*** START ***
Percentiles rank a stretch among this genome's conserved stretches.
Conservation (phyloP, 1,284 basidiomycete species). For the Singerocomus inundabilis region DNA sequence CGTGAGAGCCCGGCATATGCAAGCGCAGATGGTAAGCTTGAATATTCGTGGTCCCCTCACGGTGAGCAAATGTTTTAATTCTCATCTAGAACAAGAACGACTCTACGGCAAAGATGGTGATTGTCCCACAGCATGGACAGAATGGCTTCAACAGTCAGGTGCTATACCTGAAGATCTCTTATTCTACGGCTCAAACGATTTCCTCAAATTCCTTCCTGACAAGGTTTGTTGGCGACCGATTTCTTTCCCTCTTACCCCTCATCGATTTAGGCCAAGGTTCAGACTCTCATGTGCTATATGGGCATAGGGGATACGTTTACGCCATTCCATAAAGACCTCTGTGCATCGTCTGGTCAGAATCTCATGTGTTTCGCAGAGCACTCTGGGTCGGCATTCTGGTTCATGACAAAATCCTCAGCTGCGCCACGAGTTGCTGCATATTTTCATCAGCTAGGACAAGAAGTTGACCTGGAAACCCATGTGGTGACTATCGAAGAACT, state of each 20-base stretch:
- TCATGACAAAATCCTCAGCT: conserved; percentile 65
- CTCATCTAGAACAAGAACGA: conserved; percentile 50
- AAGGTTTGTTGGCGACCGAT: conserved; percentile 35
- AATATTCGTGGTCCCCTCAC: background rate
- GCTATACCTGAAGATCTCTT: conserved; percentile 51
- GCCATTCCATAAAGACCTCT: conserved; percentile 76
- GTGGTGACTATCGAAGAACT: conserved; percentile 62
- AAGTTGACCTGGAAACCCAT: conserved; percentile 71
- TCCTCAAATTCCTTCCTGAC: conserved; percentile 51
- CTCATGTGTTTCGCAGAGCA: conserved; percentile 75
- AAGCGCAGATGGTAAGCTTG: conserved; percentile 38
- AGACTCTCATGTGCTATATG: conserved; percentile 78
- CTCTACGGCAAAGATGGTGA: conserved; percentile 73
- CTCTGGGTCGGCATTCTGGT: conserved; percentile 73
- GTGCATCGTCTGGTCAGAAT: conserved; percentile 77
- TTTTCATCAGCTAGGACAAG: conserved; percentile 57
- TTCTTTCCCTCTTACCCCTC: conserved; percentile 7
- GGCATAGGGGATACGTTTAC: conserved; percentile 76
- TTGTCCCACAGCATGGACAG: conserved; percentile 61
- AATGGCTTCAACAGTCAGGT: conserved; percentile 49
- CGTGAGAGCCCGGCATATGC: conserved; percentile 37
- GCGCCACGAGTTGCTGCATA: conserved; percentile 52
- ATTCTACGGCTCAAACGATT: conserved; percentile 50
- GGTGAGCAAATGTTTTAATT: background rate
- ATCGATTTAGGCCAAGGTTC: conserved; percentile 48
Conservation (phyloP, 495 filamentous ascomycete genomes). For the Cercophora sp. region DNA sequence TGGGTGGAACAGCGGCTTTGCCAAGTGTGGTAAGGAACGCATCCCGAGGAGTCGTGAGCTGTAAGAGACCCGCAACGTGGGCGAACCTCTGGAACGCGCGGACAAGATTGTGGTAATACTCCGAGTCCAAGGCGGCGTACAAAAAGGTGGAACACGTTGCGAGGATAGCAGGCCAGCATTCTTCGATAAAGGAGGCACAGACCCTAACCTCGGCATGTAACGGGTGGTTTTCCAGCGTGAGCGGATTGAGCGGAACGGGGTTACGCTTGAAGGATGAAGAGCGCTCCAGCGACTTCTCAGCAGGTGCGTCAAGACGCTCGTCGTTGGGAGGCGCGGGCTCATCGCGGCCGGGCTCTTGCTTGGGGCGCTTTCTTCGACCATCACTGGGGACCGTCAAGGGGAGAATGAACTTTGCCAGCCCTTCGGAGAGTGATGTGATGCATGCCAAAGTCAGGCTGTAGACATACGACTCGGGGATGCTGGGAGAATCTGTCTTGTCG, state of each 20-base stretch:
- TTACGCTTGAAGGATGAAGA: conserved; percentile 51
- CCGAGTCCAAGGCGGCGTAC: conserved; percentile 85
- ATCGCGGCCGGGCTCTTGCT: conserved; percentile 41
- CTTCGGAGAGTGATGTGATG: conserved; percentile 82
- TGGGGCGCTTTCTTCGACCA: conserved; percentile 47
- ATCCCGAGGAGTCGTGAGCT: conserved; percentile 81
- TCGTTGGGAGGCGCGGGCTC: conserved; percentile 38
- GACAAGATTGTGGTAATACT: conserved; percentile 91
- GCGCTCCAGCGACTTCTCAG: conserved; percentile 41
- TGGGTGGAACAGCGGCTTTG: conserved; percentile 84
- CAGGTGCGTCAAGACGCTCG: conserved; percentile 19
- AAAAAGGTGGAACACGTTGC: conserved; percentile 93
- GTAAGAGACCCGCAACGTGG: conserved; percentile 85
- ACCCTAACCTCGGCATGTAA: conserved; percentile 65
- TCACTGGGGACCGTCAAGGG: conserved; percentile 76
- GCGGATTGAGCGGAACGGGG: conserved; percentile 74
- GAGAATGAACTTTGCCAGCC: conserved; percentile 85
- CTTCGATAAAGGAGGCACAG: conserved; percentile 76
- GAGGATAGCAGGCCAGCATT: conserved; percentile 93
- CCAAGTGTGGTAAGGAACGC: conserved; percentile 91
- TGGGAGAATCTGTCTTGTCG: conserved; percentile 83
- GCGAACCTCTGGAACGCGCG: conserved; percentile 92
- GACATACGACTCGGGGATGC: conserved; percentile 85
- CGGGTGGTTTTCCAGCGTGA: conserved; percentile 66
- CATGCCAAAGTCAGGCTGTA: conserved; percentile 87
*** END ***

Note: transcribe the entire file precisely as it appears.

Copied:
Percentiles rank a stretch among this genome's conserved stretches.
Conservation (phyloP, 1,284 basidiomycete species). For the Singerocomus inundabilis region DNA sequence CGTGAGAGCCCGGCATATGCAAGCGCAGATGGTAAGCTTGAATATTCGTGGTCCCCTCACGGTGAGCAAATGTTTTAATTCTCATCTAGAACAAGAACGACTCTACGGCAAAGATGGTGATTGTCCCACAGCATGGACAGAATGGCTTCAACAGTCAGGTGCTATACCTGAAGATCTCTTATTCTACGGCTCAAACGATTTCCTCAAATTCCTTCCTGACAAGGTTTGTTGGCGACCGATTTCTTTCCCTCTTACCCCTCATCGATTTAGGCCAAGGTTCAGACTCTCATGTGCTATATGGGCATAGGGGATACGTTTACGCCATTCCATAAAGACCTCTGTGCATCGTCTGGTCAGAATCTCATGTGTTTCGCAGAGCACTCTGGGTCGGCATTCTGGTTCATGACAAAATCCTCAGCTGCGCCACGAGTTGCTGCATATTTTCATCAGCTAGGACAAGAAGTTGACCTGGAAACCCATGTGGTGACTATCGAAGAACT, state of each 20-base stretch:
- TCATGACAAAATCCTCAGCT: conserved; percentile 65
- CTCATCTAGAACAAGAACGA: conserved; percentile 50
- AAGGTTTGTTGGCGACCGAT: conserved; percentile 35
- AATATTCGTGGTCCCCTCAC: background rate
- GCTATACCTGAAGATCTCTT: conserved; percentile 51
- GCCATTCCATAAAGACCTCT: conserved; percentile 76
- GTGGTGACTATCGAAGAACT: conserved; percentile 62
- AAGTTGACCTGGAAACCCAT: conserved; percentile 71
- TCCTCAAATTCCTTCCTGAC: conserved; percentile 51
- CTCATGTGTTTCGCAGAGCA: conserved; percentile 75
- AAGCGCAGATGGTAAGCTTG: conserved; percentile 38
- AGACTCTCATGTGCTATATG: conserved; percentile 78
- CTCTACGGCAAAGATGGTGA: conserved; percentile 73
- CTCTGGGTCGGCATTCTGGT: conserved; percentile 73
- GTGCATCGTCTGGTCAGAAT: conserved; percentile 77
- TTTTCATCAGCTAGGACAAG: conserved; percentile 57
- TTCTTTCCCTCTTACCCCTC: conserved; percentile 7
- GGCATAGGGGATACGTTTAC: conserved; percentile 76
- TTGTCCCACAGCATGGACAG: conserved; percentile 61
- AATGGCTTCAACAGTCAGGT: conserved; percentile 49
- CGTGAGAGCCCGGCATATGC: conserved; percentile 37
- GCGCCACGAGTTGCTGCATA: conserved; percentile 52
- ATTCTACGGCTCAAACGATT: conserved; percentile 50
- GGTGAGCAAATGTTTTAATT: background rate
- ATCGATTTAGGCCAAGGTTC: conserved; percentile 48
Conservation (phyloP, 495 filamentous ascomycete genomes). For the Cercophora sp. region DNA sequence TGGGTGGAACAGCGGCTTTGCCAAGTGTGGTAAGGAACGCATCCCGAGGAGTCGTGAGCTGTAAGAGACCCGCAACGTGGGCGAACCTCTGGAACGCGCGGACAAGATTGTGGTAATACTCCGAGTCCAAGGCGGCGTACAAAAAGGTGGAACACGTTGCGAGGATAGCAGGCCAGCATTCTTCGATAAAGGAGGCACAGACCCTAACCTCGGCATGTAACGGGTGGTTTTCCAGCGTGAGCGGATTGAGCGGAACGGGGTTACGCTTGAAGGATGAAGAGCGCTCCAGCGACTTCTCAGCAGGTGCGTCAAGACGCTCGTCGTTGGGAGGCGCGGGCTCATCGCGGCCGGGCTCTTGCTTGGGGCGCTTTCTTCGACCATCACTGGGGACCGTCAAGGGGAGAATGAACTTTGCCAGCCCTTCGGAGAGTGATGTGATGCATGCCAAAGTCAGGCTGTAGACATACGACTCGGGGATGCTGGGAGAATCTGTCTTGTCG, state of each 20-base stretch:
- TTACGCTTGAAGGATGAAGA: conserved; percentile 51
- CCGAGTCCAAGGCGGCGTAC: conserved; percentile 85
- ATCGCGGCCGGGCTCTTGCT: conserved; percentile 41
- CTTCGGAGAGTGATGTGATG: conserved; percentile 82
- TGGGGCGCTTTCTTCGACCA: conserved; percentile 47
- ATCCCGAGGAGTCGTGAGCT: conserved; percentile 81
- TCGTTGGGAGGCGCGGGCTC: conserved; percentile 38
- GACAAGATTGTGGTAATACT: conserved; percentile 91
- GCGCTCCAGCGACTTCTCAG: conserved; percentile 41
- TGGGTGGAACAGCGGCTTTG: conserved; percentile 84
- CAGGTGCGTCAAGACGCTCG: conserved; percentile 19
- AAAAAGGTGGAACACGTTGC: conserved; percentile 93
- GTAAGAGACCCGCAACGTGG: conserved; percentile 85
- ACCCTAACCTCGGCATGTAA: conserved; percentile 65
- TCACTGGGGACCGTCAAGGG: conserved; percentile 76
- GCGGATTGAGCGGAACGGGG: conserved; percentile 74
- GAGAATGAACTTTGCCAGCC: conserved; percentile 85
- CTTCGATAAAGGAGGCACAG: conserved; percentile 76
- GAGGATAGCAGGCCAGCATT: conserved; percentile 93
- CCAAGTGTGGTAAGGAACGC: conserved; percentile 91
- TGGGAGAATCTGTCTTGTCG: conserved; percentile 83
- GCGAACCTCTGGAACGCGCG: conserved; percentile 92
- GACATACGACTCGGGGATGC: conserved; percentile 85
- CGGGTGGTTTTCCAGCGTGA: conserved; percentile 66
- CATGCCAAAGTCAGGCTGTA: conserved; percentile 87